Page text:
Have a wonderful week, everyone, and I hope you enjoy the series!

Aniblogger Testimony: Faceplanting into Religion

This is the fourth in a series of Aniblogger Testimony posts, where select writers will discuss their personal faith.  Today’s post is by Arianna of Otaku Life.  The previous posts in this series were written by Lauren Orisini, R86, and Nikko.

I was not a religious person. I really had no intention of being a religious person. Sure, I had friends who were, and I didn’t mind or anything, but for me…to be honest, religion scared me. When I was younger (think five—eight range) I’d been stuck going to my grandmother’s church, a Mormon church. Now don’t get me wrong; I have no problem with Mormons. But that church was solemn and quiet and it seemed like if you dared to breathe during the sermon, there would be some old lady glaring at you. Even the kid-time, whatever it was called, post-sermon was somehow terrifying. Once I didn’t have to go anymore, I basically ran from religion for a long time.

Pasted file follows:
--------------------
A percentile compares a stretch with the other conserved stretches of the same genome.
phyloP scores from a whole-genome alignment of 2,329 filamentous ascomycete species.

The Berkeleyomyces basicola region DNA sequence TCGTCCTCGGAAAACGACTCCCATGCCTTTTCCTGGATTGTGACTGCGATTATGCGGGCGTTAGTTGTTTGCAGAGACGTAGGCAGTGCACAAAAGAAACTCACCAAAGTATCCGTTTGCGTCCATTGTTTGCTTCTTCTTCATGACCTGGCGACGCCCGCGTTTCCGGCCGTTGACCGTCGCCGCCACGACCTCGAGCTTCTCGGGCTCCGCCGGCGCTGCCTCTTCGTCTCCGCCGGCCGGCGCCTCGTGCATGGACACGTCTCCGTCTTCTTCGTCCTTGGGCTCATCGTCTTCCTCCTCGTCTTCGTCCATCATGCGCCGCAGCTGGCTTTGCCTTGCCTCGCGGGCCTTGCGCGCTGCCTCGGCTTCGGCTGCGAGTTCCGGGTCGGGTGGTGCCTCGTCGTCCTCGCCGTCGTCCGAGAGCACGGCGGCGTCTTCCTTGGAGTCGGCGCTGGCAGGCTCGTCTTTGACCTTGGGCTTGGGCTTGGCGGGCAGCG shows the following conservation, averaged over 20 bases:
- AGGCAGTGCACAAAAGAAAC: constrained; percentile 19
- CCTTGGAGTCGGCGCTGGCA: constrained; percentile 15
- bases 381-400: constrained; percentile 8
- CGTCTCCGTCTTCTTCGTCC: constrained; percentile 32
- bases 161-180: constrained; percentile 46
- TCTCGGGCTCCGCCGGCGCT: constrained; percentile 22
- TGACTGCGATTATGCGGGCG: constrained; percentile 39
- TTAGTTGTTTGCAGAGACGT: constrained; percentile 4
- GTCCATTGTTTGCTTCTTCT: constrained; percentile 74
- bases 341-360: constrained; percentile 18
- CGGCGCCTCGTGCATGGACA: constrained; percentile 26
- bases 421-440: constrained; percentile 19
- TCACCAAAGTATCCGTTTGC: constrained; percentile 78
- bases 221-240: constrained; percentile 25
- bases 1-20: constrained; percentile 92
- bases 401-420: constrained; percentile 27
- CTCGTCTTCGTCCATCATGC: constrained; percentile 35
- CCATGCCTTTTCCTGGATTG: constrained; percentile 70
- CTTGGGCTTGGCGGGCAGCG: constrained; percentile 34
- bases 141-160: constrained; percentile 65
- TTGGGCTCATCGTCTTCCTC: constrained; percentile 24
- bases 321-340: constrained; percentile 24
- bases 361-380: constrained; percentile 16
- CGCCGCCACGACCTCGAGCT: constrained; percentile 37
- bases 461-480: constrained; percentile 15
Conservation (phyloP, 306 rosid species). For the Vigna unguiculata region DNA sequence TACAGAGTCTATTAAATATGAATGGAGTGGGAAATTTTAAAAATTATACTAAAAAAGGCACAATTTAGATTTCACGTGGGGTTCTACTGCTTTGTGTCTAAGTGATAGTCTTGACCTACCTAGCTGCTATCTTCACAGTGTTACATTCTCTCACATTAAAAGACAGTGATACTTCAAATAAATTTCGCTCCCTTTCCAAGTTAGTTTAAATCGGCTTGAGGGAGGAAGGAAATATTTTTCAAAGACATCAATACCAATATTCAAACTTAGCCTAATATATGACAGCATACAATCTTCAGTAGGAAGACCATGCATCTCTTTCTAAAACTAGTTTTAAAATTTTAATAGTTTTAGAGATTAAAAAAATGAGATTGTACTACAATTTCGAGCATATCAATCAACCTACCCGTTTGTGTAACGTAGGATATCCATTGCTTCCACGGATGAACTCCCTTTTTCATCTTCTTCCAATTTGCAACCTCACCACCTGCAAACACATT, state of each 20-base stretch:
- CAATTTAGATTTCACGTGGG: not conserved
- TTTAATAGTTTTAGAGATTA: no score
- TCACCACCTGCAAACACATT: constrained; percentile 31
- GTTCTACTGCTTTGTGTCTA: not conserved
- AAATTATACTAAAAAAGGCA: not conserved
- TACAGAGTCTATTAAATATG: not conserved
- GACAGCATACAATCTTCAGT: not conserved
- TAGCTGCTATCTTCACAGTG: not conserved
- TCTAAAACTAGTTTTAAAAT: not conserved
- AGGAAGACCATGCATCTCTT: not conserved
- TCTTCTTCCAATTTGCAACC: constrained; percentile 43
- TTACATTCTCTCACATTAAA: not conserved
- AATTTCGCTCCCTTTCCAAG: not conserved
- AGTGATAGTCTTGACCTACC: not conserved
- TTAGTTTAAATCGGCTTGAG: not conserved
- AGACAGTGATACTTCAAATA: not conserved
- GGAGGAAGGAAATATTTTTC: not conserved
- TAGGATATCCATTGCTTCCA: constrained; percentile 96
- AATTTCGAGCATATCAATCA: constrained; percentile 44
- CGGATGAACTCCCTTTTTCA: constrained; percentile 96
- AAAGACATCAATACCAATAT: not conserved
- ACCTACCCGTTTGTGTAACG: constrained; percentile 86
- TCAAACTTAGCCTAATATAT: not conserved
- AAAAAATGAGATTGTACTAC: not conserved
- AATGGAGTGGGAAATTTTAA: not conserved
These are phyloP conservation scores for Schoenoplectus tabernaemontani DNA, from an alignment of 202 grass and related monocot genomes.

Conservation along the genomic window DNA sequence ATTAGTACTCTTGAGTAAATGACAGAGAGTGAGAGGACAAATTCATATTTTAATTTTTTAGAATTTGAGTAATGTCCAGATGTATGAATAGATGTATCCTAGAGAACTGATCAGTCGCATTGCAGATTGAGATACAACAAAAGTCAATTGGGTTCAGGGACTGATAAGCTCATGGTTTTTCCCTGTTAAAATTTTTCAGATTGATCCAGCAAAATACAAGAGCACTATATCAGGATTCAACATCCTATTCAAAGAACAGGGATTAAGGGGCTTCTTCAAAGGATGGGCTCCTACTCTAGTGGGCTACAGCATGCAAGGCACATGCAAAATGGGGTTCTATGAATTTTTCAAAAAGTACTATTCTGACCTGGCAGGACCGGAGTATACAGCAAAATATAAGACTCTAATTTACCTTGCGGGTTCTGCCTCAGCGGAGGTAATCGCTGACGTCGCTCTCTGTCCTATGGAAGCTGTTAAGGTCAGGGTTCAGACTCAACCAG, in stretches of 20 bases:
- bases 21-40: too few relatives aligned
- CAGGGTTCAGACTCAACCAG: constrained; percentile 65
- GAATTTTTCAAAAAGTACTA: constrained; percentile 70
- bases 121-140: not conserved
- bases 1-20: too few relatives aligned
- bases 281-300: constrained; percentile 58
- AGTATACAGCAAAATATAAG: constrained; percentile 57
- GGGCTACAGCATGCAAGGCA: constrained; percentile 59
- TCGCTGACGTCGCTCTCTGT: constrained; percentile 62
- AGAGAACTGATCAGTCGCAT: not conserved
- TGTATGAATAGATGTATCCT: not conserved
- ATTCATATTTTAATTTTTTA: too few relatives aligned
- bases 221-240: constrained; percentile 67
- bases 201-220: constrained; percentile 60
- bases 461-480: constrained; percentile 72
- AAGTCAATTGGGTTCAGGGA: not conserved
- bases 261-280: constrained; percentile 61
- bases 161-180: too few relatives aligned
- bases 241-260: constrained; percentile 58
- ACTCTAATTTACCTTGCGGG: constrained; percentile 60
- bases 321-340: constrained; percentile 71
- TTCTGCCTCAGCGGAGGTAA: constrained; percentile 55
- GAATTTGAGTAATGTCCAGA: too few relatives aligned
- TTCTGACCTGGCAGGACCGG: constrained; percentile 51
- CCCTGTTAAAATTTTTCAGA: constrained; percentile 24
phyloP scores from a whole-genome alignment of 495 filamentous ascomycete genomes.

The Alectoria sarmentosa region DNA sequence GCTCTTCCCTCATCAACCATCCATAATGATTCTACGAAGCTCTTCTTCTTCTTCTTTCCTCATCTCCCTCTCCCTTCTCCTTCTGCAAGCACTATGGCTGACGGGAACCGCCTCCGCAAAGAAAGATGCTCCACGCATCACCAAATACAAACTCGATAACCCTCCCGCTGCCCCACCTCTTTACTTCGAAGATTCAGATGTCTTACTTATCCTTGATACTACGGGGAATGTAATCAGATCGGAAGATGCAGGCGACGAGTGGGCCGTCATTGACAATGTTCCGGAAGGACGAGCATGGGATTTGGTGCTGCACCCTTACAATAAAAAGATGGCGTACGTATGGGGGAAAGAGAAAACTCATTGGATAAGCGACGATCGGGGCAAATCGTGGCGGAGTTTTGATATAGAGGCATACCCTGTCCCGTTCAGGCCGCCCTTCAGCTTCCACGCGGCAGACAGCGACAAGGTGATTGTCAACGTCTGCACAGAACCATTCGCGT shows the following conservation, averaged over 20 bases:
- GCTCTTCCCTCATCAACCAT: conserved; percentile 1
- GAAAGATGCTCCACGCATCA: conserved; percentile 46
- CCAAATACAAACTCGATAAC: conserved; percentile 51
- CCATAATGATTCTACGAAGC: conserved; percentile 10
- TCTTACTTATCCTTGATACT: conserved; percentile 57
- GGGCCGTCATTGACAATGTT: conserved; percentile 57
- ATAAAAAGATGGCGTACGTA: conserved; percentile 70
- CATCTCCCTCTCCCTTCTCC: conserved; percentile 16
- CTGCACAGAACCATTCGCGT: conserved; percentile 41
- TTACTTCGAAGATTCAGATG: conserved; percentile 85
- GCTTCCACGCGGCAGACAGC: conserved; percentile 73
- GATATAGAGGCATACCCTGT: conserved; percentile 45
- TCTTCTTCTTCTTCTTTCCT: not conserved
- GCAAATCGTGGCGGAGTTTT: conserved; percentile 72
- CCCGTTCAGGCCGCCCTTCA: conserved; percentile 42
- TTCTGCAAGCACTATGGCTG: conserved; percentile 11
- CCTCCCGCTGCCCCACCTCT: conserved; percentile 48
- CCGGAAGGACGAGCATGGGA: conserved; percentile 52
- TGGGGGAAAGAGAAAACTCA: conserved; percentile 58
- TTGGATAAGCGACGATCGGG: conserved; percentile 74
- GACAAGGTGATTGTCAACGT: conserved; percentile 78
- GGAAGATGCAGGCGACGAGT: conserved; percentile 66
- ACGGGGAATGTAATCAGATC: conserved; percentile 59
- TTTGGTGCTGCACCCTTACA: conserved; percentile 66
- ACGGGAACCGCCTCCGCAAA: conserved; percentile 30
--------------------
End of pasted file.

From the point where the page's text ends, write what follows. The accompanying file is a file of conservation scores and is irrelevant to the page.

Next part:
Years went by, I settled myself firmly into otaku-dom and was entirely removed from anything religious. Heck, I found my way to being a yaoi fangirl, so religion clearly wasn’t one of the top things on my mind. Then, in the summer between seventh and eighth grade, one of my best friends invited me to a festival for a radio station—a religious radio station. Read the rest of this entry

Review: My Last Day

As all anime fans know, animation is a medium than can convey emotions and events in a powerful way.  In fact, animation can capture certain imagery in a way live action can’t.  And so, some stories with immense emotional impact seem to be meant for animation.  Such is the case with the story of Jesus’ death and resurrection, which is presented in anime style in the new short work, My Last Day.